The Basics: From Concepts to Models

  • Jan Marie Fritz

Clinical sociology is a humanistic and creative specialization that seeks to improve the quality of people’s lives. Clinical sociologists bring contributions from two or more disciplines (frequently sociology and psychology) to their work and incorporate knowledge and experiences from the areas of practice (e.g., health, criminal processing system, community development, organizational analysis, human rights) in assisting with or undertaking an intervention process.

This chapter presents some of the basics of the analysis and intervention that is clinical sociology—the concepts, ideas about intervention, theory, diagrams, and models. Concepts (important terms), diagrams (simple visual representations), and models (explanations or visualizations of how practitioners should function) help us define our field and can serve as a baseline for discussions regarding intervention.

The concepts, diagrams, and models discussed here were influenced by those found in the literature and some were developed, in part, based on the work of the contributors to this volume. These basics provide a useful starting point for readers interested in intervention by/for/with the dreamers, plodders, survivors, and activists who live among us.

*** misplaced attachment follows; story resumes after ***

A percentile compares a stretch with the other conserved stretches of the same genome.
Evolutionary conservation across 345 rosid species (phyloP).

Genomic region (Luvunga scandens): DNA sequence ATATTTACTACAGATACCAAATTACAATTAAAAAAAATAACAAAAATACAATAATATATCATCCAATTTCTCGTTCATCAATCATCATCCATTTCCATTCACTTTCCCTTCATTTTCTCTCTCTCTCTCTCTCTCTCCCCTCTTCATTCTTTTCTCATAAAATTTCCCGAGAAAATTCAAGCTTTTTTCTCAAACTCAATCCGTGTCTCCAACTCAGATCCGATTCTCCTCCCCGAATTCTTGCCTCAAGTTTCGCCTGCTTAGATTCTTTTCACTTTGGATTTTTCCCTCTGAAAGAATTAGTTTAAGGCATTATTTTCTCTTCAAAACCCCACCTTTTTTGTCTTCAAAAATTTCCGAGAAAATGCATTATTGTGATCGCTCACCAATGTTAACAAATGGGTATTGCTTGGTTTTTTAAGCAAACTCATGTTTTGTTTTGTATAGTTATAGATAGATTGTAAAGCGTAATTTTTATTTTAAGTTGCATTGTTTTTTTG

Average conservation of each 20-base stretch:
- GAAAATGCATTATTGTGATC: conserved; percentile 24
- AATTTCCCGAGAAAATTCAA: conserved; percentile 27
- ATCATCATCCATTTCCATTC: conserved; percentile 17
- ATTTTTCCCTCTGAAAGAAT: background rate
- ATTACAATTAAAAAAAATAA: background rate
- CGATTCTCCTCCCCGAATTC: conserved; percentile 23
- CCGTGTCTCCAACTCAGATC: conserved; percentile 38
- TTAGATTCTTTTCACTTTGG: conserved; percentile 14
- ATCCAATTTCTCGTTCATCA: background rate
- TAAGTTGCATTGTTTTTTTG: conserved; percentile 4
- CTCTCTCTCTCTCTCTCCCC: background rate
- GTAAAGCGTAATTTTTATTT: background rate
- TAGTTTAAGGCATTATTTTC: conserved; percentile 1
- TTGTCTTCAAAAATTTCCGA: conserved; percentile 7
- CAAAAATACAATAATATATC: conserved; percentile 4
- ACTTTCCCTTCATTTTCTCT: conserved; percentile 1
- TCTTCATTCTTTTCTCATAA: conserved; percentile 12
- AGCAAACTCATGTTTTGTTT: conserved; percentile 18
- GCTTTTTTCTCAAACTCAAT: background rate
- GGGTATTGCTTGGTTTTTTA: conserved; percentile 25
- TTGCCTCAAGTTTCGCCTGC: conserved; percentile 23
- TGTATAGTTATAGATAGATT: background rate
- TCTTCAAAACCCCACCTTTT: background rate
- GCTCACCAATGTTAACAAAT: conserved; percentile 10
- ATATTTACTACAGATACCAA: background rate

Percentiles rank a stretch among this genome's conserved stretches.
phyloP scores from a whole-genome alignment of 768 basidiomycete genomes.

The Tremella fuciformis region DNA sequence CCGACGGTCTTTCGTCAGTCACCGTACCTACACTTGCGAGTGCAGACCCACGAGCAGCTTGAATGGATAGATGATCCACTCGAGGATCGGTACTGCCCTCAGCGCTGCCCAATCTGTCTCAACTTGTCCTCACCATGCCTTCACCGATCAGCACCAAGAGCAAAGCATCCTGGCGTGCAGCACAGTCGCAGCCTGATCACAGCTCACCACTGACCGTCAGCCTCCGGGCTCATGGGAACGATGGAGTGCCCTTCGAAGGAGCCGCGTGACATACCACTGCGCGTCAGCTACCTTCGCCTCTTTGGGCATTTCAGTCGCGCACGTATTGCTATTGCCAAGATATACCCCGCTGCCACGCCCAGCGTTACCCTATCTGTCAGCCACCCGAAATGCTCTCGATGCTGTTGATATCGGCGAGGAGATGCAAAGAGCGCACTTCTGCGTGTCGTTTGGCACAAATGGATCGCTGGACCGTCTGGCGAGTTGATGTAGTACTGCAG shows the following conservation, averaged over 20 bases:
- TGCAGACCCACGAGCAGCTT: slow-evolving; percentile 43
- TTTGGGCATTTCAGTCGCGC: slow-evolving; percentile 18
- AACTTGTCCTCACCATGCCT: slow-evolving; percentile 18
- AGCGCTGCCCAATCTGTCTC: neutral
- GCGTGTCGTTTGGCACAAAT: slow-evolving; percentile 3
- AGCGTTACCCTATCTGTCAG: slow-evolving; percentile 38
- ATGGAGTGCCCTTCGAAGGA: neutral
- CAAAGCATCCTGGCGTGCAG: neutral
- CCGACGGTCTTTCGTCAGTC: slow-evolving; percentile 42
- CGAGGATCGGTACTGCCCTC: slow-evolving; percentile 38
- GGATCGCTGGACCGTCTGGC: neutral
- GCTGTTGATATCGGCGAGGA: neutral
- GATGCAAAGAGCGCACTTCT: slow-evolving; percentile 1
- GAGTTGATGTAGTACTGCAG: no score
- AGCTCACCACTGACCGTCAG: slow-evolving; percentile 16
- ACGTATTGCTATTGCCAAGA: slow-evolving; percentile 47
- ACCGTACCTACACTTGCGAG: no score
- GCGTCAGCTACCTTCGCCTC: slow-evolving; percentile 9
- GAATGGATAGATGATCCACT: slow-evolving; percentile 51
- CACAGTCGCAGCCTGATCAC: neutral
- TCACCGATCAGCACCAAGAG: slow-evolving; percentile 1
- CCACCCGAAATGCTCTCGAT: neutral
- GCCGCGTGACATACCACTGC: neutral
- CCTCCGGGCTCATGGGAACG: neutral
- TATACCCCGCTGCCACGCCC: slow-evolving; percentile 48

Socioeconomic Development Social Intervention Client System Hypothetical Explanation Creative Specialization 
These keywords were added by machine and not by the authors. This process is experimental and the keywords may be updated as the learning algorithm improves.


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Copyright information

© Springer Science+Business Media, LLC 2008

Authors and Affiliations

  • Jan Marie Fritz
    • 1
  1. 1.College of Design, Architecture, Art & PlanningUniversity of CincinnatiCincinnatiUSA

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